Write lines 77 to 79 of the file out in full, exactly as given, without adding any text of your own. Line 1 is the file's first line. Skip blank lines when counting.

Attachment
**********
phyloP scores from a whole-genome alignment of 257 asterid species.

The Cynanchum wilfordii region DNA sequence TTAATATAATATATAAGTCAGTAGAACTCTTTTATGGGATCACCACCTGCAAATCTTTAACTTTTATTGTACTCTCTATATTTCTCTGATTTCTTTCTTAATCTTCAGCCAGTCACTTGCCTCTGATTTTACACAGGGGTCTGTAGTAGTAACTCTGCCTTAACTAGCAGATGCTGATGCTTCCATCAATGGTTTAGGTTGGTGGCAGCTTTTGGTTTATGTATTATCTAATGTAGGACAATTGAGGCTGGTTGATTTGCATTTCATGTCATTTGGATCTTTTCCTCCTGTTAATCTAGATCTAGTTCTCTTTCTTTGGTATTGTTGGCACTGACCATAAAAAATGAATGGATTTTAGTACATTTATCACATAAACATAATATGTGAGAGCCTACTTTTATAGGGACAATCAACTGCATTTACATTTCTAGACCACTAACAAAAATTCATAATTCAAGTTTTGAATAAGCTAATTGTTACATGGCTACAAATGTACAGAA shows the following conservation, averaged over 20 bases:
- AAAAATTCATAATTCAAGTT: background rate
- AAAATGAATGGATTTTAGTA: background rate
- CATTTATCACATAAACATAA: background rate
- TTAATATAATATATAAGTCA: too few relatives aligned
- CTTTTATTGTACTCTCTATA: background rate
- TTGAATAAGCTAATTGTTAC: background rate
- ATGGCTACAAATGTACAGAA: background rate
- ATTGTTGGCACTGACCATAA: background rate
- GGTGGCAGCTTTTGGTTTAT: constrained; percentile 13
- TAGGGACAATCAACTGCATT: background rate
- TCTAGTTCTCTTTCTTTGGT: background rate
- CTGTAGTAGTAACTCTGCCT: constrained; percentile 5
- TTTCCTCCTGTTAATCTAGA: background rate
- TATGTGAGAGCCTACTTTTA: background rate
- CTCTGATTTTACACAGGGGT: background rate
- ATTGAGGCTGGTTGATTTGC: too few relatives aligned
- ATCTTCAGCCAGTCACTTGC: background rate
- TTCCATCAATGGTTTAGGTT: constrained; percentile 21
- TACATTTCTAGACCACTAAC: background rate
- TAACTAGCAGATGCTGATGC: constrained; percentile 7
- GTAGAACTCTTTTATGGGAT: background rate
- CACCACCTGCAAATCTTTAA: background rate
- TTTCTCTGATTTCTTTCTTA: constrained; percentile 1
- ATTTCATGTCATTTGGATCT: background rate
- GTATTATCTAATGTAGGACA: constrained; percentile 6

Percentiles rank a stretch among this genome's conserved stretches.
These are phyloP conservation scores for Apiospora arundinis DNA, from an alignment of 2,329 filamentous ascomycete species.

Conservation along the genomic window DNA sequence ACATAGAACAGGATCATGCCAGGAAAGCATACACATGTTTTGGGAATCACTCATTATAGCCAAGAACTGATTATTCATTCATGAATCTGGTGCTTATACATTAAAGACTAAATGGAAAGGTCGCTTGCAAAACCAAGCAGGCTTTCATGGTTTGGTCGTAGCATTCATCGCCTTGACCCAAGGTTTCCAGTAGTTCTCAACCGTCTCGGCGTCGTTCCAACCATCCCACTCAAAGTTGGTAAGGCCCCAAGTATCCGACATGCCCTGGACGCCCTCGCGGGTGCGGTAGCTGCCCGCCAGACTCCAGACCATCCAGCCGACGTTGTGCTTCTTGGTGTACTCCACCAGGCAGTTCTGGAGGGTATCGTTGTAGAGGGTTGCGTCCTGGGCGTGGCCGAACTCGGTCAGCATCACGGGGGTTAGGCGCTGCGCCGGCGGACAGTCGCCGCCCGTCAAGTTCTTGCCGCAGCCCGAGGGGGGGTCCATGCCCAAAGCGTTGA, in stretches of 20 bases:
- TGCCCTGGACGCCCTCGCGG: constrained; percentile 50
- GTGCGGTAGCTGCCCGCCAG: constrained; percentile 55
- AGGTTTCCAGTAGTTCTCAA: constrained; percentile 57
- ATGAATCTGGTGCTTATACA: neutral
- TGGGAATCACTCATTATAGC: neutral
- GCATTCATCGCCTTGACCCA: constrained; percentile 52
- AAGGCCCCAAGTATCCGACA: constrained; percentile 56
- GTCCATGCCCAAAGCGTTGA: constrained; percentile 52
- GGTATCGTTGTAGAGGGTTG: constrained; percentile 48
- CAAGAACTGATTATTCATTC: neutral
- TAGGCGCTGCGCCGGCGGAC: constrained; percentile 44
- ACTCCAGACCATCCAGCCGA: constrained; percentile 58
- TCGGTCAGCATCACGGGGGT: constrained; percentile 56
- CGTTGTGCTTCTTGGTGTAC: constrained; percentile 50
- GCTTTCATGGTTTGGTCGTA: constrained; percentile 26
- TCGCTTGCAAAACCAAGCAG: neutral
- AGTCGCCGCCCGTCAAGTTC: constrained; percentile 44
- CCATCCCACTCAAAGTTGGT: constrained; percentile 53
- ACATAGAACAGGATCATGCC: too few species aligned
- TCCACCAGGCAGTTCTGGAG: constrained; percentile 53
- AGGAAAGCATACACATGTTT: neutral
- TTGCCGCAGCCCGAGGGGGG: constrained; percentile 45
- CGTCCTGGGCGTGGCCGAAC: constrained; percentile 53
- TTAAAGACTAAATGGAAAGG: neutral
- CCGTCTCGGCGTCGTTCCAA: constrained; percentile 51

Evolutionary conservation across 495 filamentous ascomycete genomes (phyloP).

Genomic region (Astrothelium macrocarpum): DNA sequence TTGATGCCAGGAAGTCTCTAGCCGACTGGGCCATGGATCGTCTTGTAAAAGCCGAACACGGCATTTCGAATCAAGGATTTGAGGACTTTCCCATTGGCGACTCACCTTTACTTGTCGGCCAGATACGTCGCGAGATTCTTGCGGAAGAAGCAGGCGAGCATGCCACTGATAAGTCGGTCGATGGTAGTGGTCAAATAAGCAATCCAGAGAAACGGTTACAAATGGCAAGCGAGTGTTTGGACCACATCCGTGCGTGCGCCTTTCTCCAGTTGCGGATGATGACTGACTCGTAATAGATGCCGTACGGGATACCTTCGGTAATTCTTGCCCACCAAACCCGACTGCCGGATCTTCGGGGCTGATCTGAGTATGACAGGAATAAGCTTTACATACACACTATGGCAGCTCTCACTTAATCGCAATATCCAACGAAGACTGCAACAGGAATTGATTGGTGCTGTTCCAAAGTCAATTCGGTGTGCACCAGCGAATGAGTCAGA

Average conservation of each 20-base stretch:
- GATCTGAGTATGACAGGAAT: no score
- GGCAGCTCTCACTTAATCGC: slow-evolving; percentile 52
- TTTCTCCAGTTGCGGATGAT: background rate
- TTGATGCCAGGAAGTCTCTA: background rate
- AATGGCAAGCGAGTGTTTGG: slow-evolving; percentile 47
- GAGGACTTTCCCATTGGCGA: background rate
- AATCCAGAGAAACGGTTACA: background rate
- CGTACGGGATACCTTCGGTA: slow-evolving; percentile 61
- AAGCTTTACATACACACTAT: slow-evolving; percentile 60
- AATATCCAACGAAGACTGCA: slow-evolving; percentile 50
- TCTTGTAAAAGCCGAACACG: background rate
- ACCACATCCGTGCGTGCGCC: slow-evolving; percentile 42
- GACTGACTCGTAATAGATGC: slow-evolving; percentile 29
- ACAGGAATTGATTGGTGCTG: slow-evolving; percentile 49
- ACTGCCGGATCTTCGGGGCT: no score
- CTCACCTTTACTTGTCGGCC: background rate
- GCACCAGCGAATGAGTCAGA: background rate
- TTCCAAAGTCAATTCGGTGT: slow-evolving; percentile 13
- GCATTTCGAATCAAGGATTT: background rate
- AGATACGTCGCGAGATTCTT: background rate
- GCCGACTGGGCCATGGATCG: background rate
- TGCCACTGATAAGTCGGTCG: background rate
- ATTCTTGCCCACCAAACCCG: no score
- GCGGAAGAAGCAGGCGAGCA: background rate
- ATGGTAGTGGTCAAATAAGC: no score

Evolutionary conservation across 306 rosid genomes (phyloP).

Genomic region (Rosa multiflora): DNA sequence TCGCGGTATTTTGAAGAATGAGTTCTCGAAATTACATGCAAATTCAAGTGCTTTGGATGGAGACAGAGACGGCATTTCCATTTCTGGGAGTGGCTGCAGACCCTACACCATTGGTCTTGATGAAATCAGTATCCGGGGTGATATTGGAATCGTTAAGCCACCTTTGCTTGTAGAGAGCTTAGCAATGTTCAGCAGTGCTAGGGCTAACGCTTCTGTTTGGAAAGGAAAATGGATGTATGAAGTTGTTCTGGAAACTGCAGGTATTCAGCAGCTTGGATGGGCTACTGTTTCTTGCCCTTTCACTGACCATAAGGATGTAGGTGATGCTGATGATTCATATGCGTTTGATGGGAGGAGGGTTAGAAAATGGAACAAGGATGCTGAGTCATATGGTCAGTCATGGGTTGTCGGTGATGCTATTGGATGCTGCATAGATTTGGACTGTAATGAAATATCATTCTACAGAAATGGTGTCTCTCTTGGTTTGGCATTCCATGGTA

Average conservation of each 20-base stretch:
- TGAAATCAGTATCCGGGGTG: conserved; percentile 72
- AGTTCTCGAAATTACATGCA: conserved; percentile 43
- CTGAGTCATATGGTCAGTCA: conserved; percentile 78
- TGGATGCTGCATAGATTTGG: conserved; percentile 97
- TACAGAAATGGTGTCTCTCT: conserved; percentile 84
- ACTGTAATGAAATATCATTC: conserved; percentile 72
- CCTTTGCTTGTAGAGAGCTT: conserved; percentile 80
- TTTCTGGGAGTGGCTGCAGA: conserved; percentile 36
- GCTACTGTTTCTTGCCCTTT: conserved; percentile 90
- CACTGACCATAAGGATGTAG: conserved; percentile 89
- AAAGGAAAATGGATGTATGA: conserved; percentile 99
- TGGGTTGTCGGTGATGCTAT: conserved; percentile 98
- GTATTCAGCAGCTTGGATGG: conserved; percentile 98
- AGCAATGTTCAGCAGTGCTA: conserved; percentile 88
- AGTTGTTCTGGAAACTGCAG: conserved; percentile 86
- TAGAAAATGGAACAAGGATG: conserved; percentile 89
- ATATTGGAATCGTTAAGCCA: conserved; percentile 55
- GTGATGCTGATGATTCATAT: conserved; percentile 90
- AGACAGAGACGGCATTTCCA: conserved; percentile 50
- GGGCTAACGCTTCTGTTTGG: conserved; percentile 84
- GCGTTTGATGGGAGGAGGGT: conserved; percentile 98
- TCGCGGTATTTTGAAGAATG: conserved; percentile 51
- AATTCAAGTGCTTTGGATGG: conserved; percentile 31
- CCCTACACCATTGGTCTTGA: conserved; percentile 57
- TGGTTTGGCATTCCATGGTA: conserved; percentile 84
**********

- GCATTTCGAATCAAGGATTT: background rate
- AGATACGTCGCGAGATTCTT: background rate
- GCCGACTGGGCCATGGATCG: background rate